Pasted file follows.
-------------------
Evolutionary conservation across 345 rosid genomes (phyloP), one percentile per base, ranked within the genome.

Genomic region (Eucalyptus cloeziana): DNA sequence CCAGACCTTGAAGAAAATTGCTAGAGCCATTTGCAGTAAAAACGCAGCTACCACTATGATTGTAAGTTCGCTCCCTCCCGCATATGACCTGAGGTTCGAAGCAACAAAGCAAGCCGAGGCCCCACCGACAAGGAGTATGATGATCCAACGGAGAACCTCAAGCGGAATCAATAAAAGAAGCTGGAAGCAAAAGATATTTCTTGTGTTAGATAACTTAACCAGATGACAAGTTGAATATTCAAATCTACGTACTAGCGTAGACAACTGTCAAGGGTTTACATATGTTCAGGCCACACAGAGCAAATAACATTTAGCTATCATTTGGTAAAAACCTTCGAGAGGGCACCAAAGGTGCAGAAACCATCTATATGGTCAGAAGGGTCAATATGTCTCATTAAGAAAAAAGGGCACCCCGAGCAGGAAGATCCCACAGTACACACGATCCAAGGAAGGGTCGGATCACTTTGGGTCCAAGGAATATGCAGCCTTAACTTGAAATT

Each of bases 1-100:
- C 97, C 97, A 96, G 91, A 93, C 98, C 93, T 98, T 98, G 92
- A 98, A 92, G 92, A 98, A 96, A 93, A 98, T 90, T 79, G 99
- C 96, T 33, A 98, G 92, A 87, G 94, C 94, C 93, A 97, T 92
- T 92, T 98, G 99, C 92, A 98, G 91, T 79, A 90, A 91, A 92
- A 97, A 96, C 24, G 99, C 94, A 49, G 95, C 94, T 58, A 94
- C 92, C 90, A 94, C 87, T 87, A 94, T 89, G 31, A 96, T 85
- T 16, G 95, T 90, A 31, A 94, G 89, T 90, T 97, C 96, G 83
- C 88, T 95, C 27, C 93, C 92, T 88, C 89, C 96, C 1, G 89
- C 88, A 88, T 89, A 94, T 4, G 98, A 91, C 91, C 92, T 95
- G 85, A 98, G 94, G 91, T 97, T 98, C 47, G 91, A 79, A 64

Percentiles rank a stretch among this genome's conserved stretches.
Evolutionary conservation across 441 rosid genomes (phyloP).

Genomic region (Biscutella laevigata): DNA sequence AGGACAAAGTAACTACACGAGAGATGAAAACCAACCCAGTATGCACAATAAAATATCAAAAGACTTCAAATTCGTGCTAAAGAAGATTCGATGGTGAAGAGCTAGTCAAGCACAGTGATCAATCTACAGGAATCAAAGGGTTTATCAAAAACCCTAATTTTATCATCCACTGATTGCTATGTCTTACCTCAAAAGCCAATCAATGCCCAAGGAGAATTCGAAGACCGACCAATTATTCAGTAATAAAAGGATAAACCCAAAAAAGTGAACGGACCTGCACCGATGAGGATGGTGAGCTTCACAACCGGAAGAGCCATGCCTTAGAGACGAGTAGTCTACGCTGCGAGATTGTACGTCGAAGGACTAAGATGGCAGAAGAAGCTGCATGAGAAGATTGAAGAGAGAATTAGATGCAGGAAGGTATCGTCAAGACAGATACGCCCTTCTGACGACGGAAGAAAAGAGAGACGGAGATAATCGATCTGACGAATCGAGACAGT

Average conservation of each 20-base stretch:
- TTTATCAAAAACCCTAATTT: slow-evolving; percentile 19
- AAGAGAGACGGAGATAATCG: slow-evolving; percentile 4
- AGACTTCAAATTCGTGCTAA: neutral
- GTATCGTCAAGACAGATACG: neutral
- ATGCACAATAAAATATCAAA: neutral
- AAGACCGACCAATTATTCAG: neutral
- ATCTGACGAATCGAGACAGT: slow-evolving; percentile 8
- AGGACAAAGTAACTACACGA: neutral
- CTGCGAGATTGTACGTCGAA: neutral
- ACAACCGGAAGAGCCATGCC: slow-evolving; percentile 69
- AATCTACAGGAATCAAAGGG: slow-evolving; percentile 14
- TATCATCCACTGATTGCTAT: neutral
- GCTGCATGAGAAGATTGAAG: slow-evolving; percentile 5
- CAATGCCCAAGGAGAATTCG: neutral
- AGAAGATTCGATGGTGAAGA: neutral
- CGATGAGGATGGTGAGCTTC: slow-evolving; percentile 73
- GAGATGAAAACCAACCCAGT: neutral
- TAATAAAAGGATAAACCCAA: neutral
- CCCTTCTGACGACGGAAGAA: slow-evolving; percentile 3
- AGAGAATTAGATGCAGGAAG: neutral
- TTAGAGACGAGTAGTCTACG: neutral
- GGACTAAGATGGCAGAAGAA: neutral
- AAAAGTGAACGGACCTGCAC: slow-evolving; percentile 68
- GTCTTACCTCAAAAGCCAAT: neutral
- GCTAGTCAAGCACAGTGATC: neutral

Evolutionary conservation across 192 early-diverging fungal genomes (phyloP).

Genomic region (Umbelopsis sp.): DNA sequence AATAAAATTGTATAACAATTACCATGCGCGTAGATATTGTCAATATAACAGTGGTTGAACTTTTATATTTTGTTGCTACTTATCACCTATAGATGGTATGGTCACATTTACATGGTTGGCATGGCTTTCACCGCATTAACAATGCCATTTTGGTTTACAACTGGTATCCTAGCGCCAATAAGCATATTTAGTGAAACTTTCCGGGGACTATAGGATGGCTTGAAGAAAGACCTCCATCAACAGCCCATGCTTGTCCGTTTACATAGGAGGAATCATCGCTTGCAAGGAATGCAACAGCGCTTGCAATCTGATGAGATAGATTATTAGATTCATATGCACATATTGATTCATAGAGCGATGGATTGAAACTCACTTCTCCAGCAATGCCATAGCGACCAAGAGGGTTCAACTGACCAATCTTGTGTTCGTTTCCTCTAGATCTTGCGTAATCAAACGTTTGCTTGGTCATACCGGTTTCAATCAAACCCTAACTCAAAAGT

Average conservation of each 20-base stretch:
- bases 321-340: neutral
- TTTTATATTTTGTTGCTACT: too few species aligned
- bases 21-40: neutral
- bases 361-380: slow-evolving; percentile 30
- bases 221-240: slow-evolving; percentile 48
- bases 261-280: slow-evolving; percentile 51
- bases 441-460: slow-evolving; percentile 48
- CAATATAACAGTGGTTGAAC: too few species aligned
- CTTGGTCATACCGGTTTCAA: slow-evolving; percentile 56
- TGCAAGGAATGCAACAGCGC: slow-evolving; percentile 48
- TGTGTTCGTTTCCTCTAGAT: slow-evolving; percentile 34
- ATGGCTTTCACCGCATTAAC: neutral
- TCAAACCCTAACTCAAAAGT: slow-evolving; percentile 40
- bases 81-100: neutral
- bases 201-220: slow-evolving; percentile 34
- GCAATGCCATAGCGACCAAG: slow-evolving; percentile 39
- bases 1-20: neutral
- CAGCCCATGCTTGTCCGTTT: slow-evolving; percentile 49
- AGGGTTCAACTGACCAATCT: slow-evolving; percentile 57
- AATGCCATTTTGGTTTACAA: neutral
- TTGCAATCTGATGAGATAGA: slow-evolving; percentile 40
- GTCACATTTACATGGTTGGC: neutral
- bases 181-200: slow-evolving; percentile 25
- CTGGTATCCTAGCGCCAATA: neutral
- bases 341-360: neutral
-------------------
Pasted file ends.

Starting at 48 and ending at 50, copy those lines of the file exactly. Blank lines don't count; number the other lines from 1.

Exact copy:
- bases 21-40: neutral
- bases 361-380: slow-evolving; percentile 30
- bases 221-240: slow-evolving; percentile 48